PGT – aneuploidy (PGT-A)

Test covered by the reimbursement:
Clinical expertise code:
Test without reimbursement:
Trophectoderm, Amplified DNA from the trophectoderm
Turnover time:
4 weeks
2 weeks


Trophectoderm | Number of biopsies x 0.2 ml PCR tube with trophectoderm cells in laboratory-supplied buffer
Storage after examination: for 5 years after the report is issued -25°C – -15°C
Amplified DNA (WGA) from the trophectoderm | 1x 0.2 ml PCR tube with aliquot of WGA product
Storage after examination: for 5 years after the report is issued -25°C – -15°C

Quick test description:

Preimplantation genetic testing of aneuploidy in embryos by NGS method to assess their suitability for transfer and exclude non-viable embryos.

Test details:

The aim of preimplantation genetic testing of aneuploidy (PGT-A) in embryos by the NGS method is to determine the number of copies of chromosomes, or parts thereof. Determination of the copy number is based on comparison of sequence representation from all regions of the genome, both within the sample and especially in comparison with a reference sample having normal copy number of all chromosomes. 

The input sample is 5–10 trophectoderm cells taken on days 5–6 of embryo development at the blastocyst stage. The cells are first lysed and the released DNA then amplified by genome-wide amplification based on the DOP-PCR principle. In the last amplification step, sequences originating from the embryo are added to the amplified sequences to create a library for massively parallel sequencing called NGS. Sequencing data is digitally evaluated through a series of applications to match the obtained sequences to an individual embryo (approximately 5.5 million sequences of 75 nucleotides in length per embryo), map the obtained sequences to a reference genome, and determine their origin position and number for each segment of the genome. The numbers of sequences obtained from each segment of the chromosomes are compared within the sample and against a reference sample of normal chromosome numbers. Mitochondrial DNA sequences are used as an additional layer of quality control in the laboratory and can be used to clearly distinguish embryo groups originating from individual patients. From the obtained data, it is also possible to analyse allelic frequencies in sufficiently covered SNP markers and, in addition to chromosome aneuploidy, to detect abnormally fertilised embryos with a haploid or triploid number of chromosome sets.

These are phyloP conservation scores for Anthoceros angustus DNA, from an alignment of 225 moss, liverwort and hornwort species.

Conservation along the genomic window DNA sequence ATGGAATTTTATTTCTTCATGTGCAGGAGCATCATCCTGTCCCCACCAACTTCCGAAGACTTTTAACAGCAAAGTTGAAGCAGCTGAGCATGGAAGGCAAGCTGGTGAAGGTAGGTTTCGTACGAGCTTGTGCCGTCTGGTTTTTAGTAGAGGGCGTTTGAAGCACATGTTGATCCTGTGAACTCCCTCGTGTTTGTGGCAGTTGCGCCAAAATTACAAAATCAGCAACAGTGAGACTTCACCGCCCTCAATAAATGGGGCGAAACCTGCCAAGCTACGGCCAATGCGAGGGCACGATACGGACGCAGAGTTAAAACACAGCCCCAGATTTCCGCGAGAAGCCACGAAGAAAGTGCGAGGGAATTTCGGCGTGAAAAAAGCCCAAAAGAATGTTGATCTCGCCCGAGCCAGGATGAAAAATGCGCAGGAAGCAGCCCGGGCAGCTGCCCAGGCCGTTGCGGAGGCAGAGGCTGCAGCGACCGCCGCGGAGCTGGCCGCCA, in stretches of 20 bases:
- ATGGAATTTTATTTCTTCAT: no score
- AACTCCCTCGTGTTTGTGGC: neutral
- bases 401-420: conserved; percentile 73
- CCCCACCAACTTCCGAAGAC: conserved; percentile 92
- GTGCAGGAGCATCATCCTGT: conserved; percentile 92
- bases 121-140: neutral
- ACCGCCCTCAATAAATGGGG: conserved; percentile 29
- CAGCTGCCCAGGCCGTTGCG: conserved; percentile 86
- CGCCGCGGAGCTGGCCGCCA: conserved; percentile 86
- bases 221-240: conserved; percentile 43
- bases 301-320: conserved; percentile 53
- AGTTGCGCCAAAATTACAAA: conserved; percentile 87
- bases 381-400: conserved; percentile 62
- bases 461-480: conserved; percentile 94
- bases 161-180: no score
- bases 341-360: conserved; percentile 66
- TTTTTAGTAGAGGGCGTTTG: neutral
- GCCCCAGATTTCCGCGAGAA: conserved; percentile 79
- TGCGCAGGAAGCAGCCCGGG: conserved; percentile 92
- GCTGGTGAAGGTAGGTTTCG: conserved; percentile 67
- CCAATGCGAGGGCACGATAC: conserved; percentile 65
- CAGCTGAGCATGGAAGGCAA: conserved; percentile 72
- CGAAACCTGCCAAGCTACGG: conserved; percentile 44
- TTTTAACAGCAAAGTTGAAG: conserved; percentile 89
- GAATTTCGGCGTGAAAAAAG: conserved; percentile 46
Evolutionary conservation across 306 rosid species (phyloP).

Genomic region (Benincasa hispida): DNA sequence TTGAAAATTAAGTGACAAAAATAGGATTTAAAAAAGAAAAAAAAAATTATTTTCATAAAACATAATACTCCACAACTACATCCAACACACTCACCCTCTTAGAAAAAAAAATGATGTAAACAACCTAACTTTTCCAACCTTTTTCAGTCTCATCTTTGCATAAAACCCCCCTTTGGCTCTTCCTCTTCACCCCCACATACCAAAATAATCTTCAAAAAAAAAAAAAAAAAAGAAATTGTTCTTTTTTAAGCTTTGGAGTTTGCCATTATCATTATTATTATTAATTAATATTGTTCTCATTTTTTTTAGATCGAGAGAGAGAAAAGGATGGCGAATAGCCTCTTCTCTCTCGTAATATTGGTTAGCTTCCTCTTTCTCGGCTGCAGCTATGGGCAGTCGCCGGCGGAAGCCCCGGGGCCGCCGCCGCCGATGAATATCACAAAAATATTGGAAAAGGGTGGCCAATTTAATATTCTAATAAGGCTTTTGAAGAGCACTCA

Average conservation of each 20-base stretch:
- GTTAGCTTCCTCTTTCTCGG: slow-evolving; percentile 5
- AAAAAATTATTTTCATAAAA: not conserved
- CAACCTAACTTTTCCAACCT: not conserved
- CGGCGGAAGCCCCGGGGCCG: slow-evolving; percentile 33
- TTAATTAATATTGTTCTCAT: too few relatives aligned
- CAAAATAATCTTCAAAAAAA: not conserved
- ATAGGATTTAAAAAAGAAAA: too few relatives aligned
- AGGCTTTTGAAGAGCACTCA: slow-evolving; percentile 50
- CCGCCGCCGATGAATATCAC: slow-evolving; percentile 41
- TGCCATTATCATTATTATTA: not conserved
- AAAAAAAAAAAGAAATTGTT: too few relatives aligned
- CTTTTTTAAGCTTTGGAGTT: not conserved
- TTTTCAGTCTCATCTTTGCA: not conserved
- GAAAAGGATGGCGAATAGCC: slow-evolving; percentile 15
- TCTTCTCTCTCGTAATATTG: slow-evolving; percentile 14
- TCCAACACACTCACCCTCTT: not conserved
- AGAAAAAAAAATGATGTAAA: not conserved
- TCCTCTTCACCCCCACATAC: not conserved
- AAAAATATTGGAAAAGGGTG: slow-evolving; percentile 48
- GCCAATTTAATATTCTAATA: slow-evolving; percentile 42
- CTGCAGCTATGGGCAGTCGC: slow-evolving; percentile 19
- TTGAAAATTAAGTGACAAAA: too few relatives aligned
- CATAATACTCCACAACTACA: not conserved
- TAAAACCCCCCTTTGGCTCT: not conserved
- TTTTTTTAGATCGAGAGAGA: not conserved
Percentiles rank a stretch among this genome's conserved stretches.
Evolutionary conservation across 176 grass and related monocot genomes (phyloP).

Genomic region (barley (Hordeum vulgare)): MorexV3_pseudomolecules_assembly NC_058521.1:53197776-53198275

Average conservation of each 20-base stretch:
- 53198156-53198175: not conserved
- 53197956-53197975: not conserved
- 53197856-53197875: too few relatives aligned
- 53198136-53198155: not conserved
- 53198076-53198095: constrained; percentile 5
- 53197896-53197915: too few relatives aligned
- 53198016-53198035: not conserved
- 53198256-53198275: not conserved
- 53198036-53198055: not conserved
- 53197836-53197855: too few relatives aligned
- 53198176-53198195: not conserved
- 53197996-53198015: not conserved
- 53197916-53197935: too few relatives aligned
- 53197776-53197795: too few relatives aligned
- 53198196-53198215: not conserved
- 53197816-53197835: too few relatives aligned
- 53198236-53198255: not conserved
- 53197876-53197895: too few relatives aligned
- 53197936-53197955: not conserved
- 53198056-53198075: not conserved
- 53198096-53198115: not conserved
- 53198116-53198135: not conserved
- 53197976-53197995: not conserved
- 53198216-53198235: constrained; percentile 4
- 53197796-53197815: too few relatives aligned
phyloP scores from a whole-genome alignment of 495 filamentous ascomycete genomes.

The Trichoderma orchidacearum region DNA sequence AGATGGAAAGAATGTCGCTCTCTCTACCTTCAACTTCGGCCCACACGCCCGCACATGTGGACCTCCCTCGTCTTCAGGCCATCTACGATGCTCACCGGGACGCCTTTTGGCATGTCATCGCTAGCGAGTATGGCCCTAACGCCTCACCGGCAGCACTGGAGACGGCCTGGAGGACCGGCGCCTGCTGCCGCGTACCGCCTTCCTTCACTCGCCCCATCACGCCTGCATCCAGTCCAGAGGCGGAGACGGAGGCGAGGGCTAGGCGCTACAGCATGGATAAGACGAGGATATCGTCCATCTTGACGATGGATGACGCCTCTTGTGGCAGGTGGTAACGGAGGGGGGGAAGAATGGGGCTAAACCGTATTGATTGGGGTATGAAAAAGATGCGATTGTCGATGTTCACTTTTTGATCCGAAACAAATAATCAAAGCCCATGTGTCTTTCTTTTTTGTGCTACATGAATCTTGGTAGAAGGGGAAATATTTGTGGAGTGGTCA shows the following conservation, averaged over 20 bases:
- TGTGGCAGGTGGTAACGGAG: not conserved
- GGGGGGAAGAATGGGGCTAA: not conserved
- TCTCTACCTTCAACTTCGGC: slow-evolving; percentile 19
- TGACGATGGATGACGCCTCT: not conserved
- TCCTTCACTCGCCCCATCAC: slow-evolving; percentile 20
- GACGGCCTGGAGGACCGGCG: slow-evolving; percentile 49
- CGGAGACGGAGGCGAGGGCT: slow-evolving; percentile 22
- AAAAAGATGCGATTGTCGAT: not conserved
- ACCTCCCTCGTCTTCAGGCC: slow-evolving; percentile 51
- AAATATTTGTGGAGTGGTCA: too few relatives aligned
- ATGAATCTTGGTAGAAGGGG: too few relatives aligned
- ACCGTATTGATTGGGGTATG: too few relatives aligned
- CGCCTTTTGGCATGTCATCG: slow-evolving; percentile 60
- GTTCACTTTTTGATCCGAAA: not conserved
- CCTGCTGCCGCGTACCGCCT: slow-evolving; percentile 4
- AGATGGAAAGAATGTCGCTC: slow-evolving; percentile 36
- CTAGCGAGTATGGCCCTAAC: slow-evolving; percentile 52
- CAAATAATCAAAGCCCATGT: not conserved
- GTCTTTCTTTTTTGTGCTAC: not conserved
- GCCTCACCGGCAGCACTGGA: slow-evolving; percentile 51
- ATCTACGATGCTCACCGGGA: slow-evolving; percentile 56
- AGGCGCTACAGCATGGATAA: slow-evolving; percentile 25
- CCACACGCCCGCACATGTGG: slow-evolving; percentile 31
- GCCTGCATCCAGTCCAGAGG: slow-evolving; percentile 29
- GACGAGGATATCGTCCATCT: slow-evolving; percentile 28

A normal number of chromosomes means two copies of chromosomes 1–22, two copies of the X chromosome in female embryos and one copy of the X and Y chromosomes each in male embryos. Embryos with normal copy numbers are referred to as euploid. Pathological findings – aneuploidy – are trisomy in case of excess copy, or monosomy in case of missing copy of the corresponding chromosome, or part of it. Deviations from the normal number of chromosomes in both directions can be expressed as a percentage and intervals can be set for evaluating the number of copies. Deviations of up to 30% are considered normal. Trisomy, or monosomy, refers to deviations above 70%. Low mosaics refer to deviations in the interval of 30–50% and high mosaics refer to deviations in the range of 50–70%. Deviations involving only part of the chromosome are called segmental aneuploidy. Based on the result of the test, embryos are recommended or not recommended for transfer. For euploid embryos and pathological aneuploid embryos unsuitable for transfer, the diagnostic reliability of the test is greater than 97%. Due to mosaicism naturally occurring in embryos and due to the biological characteristics of the primary sample (5–10 embryo cells), it is not possible to achieve higher reliability of the test. 

Embryos carrying whole chromosome aneuploidy with a deviation from the normal number of chromosomes of more than 70% are considered non-viable in the context of PGT-A by the NGS method. Such aneuploidy is most likely of gamete origin, occurs in all embryo cells and is not compatible with the further development of the foetus into a healthy individual. By excluding these embryos from transfer, it is possible, within the context of IVF, to achieve a higher proportion of implanted embryos after transfer, reduce the risk of foetal abortion due to aneuploidy and shorten the treatment time required for the birth of a healthy child.